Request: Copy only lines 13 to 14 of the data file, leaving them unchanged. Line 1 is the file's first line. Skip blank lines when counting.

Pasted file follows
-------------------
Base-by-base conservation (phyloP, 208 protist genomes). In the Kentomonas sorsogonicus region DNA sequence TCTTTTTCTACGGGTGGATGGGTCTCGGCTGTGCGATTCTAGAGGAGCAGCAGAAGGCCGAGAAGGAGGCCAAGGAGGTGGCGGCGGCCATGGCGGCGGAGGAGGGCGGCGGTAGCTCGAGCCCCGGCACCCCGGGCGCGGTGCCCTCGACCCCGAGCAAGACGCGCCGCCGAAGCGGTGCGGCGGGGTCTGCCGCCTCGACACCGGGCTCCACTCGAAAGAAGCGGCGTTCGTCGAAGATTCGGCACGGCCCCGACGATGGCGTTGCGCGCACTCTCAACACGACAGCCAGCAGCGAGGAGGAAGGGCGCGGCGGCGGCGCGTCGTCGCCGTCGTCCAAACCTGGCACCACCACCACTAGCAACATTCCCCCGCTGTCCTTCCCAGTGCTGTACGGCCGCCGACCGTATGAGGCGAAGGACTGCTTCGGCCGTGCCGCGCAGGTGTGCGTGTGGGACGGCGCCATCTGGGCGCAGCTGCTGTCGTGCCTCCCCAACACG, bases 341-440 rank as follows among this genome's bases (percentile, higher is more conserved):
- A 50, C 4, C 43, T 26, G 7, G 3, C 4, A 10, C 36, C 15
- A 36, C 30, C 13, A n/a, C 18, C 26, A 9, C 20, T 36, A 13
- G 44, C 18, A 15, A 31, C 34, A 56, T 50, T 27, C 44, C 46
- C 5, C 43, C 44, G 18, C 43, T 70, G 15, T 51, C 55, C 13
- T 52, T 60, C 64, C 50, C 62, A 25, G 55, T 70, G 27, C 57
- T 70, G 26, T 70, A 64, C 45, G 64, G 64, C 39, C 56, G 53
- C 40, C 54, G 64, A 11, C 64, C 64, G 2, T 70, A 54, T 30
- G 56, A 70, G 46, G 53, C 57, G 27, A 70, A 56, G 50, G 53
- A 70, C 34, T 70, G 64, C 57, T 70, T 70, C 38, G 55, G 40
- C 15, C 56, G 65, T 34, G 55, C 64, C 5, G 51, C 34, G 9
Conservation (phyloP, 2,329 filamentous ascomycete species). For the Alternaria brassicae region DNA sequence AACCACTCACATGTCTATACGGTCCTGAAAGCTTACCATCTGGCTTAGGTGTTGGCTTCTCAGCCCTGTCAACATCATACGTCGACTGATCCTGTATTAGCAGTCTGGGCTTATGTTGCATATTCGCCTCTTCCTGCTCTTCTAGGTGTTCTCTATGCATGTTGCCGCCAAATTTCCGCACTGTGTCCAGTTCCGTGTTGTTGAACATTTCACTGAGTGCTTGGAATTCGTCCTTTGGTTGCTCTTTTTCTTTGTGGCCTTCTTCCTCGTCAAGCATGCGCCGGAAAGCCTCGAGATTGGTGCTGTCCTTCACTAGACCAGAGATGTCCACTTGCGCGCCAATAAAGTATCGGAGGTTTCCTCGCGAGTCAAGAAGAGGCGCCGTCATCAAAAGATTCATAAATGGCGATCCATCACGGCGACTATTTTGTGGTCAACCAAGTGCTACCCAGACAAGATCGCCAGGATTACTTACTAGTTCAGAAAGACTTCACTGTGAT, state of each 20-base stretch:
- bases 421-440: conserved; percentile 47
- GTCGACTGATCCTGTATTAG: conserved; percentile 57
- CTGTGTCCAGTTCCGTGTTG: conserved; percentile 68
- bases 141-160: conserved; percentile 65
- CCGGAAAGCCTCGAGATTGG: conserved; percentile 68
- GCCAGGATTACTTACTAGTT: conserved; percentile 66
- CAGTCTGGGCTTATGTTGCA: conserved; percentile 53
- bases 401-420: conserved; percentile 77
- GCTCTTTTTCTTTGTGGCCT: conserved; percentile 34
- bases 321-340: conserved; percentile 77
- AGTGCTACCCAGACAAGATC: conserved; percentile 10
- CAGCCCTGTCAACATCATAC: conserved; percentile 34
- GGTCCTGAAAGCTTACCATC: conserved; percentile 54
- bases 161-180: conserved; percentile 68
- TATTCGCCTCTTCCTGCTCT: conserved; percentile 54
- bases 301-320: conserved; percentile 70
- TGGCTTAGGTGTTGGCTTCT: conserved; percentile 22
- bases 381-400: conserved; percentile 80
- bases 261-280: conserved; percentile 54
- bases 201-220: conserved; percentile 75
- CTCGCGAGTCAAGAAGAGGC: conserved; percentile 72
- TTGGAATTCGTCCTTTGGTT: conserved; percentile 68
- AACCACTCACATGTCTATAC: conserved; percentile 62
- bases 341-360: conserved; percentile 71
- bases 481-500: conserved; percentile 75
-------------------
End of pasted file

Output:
- bases 421-440: conserved; percentile 47
- GTCGACTGATCCTGTATTAG: conserved; percentile 57